San José, Costa Rica, since 1956
Serial killer

Nine victims now believed to be linked to San José serial killer

Related: The silent killings of San José’s new psychopath

A ninth victim is now thought to be linked to a Costa Rica serial killer who targets impoverished, drug-addicted women in San José.

Karen Elena Briceño Juárez, whose body was found on April 12 in an abandoned lot in Barrio México, northwest of downtown San José, is yet another victim who investigators say could have died by the hands of a killer who is targeting prostitutes in the city’s poorest slums, known in San José as bunkers.

Law enforcement sources say the death of 35-year-old Briceño is retroactively being considered part of the string of killings by “Mata Indigentes,” or “Killer of the Poor.”

When OIJ Assistant Director Luis Ángel Ávila talked to The Tico Times in August he said investigators have struggled to find physical evidence because many of the bodies were in an advanced state of decomposition when they were discovered. Though The Tico Times had obtained a document from OIJ listing Briceño as a possible victim of the San José serial killer, Ávila denied that any bodies found north of the southern sectors of Hatillo or San Sebastián were being considered as the killer’s victims. In the span of four months, from April to August, seven bodies were found in those poverty-stricken districts south of the city.

But when investigators last found a body they believe to be connected with the serial killer on Sept. 7, it was at the Children’s Museum on the northern edge of the city, not far from where they found Briceño. That victim, found alongside a pile of trash by a river, belonged to 18-year-old Franciny Bermúdez Romero.

All of the victims showed signs of pre-mortem rape, though it is possible the killer agreed to sex with the prostitutes before killing them, Ávila said. According to authorities, the subject is believed to be someone from outside of the slums who contracted a disease from a prostitute in the area’s bunkers, providing a motive with which to kill up to nine women who all fit the same profile. Besides being drug addicts and prostitutes, all of the women have spent significant time away from their families, complicating the investigation that has had to rely on other addicts and homeless people in the bunkers to get leads on suspects.

“We believe the killer is someone who knows the areas very well and may want to be taking vengeance against these women,” said OIJ Homicide Director Hugo Monge in September. “He’s always able to gain the victims’ trust because he’s familiar with the area and the women might know him. It doesn’t seem like he’s a stranger.”

On Friday, an OIJ spokesman said that police have identified a suspect based on DNA evidence collected from three of the victims’ bodies. Investigators are still working to determine whether the suspect is connected with any other killings, he said. Authorities have yet to name that suspect.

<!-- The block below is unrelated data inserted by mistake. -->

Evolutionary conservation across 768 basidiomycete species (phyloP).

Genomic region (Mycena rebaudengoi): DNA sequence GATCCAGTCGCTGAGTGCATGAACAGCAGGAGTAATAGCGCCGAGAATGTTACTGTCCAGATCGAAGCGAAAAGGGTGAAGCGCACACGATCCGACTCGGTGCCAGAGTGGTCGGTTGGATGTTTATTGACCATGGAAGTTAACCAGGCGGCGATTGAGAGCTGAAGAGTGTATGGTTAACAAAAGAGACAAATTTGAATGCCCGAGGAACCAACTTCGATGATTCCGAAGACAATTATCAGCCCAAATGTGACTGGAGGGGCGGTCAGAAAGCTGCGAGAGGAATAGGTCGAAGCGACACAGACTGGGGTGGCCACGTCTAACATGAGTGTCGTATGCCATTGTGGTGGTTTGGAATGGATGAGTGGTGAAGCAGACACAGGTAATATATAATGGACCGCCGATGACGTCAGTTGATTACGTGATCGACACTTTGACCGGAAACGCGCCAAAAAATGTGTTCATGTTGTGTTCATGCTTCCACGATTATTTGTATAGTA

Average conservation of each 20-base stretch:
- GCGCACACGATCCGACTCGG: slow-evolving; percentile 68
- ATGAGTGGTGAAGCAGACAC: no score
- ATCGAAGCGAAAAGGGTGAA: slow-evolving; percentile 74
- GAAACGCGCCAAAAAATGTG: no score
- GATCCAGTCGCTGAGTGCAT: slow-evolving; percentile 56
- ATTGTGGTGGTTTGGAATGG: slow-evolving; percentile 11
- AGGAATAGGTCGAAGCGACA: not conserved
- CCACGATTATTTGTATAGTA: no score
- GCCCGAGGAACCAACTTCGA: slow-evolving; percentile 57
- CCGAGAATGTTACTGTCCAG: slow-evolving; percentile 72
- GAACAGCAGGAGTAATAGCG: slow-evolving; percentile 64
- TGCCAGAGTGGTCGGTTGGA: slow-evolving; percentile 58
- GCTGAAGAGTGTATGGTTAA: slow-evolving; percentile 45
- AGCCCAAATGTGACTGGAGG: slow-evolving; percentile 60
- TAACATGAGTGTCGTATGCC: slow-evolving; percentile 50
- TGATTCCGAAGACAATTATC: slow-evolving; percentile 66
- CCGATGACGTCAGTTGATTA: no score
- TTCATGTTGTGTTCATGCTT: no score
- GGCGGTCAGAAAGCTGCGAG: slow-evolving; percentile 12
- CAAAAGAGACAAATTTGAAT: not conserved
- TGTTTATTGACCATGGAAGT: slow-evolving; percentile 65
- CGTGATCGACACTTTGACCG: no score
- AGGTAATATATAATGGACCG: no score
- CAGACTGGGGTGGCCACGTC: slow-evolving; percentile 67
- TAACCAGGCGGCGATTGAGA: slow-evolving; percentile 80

Records show that Briceño was married to an Egyptian man when she was killed and that she left behind one child, a 15-year-old girl.

Contact Michael Krumholtz at mkrumholtz@ticotimes.net

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Ken Morris

I’m glad you’re covering this, especially when many other news outlets aren’t. It’s actually a bit more newsworthy than the usual murder story, since it’s ongoing and suggests a pattern involving poverty, drugs, and prostitution. It deserves the attention you’re giving it.

I can add that, boy was especially the opening section of the previous article a good piece of writing. So much in the local English-language press is so poorly written that it’s really refreshing to read well-written articles.

OK, while I’ve got you, I do have one small quibble. It’s your tendency to characterize entire large neighborhoods as slums. I bristled when you did this to Hatillo. Sure, there are problems there, but there are a lot of good middle- and working-class people too. Also, Hatillo actually has a much larger population than many other named areas, and just by the law of averages will also have more crimes, but it can be misleading to tarnish the reputation of a large neighborhood on the basis of the number of crimes when smaller neighborhoods may actually have higher crime rates, just fewer incidents.

Not a huge quibble, just something I recommend you be careful about in your otherwise excellent coverage of an important story.

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David Boddiger

Thanks, Ken. You’re absolutely right about Hatillo. We’ll definitely keep that in mind. Thanks for the comments.

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